Thursday, 28 November 2019
An tOrd Gnó - Order of Business
Rónán Mullen (Independent)
When I read last weekend that the Dublin broadcasting branch of the National Union of Journalists, NUJ, had called for presenters' fees at RTÉ to be capped at the top rate of Civil Service pay, I was pleased to see that journalists were responding to public disquiet about excessive pay at the State broadcaster, especially at a time when RTÉ has a major budget deficit. This motion was passed by 30 NUJ journalists, describing the celebrity salaries as indefensible. I have learned from Kevin Doyle's report in the Irish Independentthat the local NUJ branch is effectively being carpeted by the NUJ leadership for speaking out of turn and, in the words of NUJ boss, Séamus Dooley, having a meeting without senior industrial officials being present. It is to be presumed that if those senior industrial officials were present, we would have got a fudge of the kind that some would like to see, with some celebrity journalists having their salaries pegged to much higher salary scales in the commercial semi-States.
Since September, I have been in touch with the Office of the Parliamentary Legal Adviser to see how the law might operate in a manner that respects RTÉ's independence as a State broadcaster while ensuring that top presenters' pay is tied to recognisable, sensible public sector pay scales. I welcomed the NUJ branch's comments last Saturday but I said that a statutory approach would be needed to ensure that this goal could be achieved in a way that will be fair, transparent and that will stick. Seeing the infighting now going on within the NUJ, I am even more of the view that external statutory regulation is necessary. I hope that when I bring this legislation forward in the new year, the Seanad will take a strong lead with me on this.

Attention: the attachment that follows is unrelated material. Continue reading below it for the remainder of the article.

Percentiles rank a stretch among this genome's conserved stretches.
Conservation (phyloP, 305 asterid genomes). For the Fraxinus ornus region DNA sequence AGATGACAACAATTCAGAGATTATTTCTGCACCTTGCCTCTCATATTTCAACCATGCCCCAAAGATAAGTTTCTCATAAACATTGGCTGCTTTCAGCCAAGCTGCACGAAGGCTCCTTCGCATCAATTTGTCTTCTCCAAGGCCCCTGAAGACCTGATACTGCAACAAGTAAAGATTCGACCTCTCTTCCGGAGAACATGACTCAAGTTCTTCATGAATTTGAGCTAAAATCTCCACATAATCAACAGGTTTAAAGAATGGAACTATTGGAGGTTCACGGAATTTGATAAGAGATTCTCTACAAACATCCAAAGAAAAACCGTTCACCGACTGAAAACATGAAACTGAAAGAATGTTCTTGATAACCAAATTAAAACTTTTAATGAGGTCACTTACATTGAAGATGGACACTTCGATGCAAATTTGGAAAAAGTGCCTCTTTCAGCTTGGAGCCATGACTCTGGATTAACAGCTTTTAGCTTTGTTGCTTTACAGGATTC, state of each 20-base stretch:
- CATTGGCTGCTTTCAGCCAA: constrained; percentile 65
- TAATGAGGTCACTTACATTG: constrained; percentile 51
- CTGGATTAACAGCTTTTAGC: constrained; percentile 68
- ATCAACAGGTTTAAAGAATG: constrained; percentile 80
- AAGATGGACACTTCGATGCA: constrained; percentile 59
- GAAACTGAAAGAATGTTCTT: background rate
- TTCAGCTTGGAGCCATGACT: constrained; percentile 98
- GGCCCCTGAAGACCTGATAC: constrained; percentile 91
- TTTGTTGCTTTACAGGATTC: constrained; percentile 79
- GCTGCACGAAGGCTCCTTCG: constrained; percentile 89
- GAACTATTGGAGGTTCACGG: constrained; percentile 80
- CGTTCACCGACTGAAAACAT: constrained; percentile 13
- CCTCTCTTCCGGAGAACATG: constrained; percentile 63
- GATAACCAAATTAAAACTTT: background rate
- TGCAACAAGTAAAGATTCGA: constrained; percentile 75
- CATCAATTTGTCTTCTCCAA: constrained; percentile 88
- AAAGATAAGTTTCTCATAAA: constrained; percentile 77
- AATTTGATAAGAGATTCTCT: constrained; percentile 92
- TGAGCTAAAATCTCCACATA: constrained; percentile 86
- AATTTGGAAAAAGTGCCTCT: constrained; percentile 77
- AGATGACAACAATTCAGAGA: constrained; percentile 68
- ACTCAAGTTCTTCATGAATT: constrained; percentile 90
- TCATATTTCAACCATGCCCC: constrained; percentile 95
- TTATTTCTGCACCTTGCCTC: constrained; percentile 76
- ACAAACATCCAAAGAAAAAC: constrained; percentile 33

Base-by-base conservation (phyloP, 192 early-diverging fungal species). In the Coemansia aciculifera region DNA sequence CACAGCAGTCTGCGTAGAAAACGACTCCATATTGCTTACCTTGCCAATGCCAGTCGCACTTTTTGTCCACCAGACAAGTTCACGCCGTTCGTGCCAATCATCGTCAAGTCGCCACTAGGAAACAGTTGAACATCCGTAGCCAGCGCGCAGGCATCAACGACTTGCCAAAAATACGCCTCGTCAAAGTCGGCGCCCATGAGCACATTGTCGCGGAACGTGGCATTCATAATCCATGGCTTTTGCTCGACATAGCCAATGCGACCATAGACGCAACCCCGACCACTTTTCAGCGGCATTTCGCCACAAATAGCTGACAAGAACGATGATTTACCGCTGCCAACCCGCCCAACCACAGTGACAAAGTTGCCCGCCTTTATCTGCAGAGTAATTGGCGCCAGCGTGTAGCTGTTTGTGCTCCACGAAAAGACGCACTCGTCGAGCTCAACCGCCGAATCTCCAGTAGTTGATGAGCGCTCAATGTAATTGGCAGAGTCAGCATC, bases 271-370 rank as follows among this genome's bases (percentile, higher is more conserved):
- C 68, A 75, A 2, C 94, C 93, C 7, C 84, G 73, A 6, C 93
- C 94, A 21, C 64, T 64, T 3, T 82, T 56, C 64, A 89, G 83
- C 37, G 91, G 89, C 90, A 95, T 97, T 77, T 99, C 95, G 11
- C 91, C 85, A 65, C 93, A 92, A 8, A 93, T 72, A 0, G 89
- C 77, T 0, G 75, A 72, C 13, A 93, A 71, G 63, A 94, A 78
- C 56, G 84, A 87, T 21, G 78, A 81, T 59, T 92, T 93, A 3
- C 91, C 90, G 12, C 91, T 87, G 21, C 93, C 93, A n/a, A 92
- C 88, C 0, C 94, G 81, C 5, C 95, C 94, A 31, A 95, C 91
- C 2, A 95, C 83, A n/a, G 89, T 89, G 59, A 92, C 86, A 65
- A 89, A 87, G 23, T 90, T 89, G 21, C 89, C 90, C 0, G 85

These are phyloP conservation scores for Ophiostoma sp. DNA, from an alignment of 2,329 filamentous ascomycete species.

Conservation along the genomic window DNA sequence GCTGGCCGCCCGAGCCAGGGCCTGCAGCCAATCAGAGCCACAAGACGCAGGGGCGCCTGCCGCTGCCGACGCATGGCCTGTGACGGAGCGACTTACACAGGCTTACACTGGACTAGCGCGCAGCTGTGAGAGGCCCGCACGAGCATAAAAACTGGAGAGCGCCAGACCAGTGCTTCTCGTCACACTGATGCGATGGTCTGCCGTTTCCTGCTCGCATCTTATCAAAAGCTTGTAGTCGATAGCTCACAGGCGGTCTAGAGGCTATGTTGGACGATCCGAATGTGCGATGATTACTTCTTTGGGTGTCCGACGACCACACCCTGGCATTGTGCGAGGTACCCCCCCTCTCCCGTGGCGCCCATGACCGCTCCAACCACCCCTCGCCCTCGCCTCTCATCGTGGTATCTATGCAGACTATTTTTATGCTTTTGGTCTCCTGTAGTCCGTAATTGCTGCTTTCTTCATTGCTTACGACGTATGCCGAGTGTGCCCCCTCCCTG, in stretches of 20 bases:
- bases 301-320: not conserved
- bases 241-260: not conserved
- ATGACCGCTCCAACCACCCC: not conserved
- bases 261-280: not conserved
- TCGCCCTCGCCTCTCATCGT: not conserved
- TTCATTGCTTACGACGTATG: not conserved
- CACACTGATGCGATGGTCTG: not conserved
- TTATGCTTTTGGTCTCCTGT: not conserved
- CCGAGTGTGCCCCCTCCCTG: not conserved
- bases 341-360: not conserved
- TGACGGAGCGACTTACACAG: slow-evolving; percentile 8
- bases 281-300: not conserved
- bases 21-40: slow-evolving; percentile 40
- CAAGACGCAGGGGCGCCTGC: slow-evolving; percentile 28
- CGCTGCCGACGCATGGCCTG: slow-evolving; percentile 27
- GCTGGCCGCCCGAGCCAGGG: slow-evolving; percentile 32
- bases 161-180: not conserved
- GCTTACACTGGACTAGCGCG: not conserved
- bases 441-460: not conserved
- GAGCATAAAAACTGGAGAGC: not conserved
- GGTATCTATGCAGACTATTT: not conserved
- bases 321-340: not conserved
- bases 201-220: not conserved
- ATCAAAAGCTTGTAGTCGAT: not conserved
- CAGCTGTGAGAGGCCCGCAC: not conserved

Tá gá le bunús reachtúil, go háirithe de bharr an achrainn agus easaontas laistigh d’Aontas Náisiúnta na nIriseoirí i dtaobh na ceiste seo. Leadership works best when it comes from the top. As I understand it, there are many different levels on which one can be paid in RTÉ. If one is in TG4, one is paid at a lower level than other journalists in RTÉ. We all know about the so-called yellow pack journalists operating both in RTÉ and the independent sector. It was in another context that Senator Humphreys referred a few moments ago to the injustice being done to the next generation, who are being priced out of the housing market etc. If the younger generation working in journalism or teaching simply cannot aspire to the same salary and conditions as more famous people within the organisation simply because they are young and have come into the organisation later, that is no way to build and promote morale. It is no way to protect and promote excellence in journalism either. I am disappointed to see that there is division within the NUJ about this important matter. Our response as a Legislature must be to take a lead and bring forward the necessary statutory basis for sensible pay scales which, though it would by no means be the end of the problem, would help RTÉ with its deficit problem.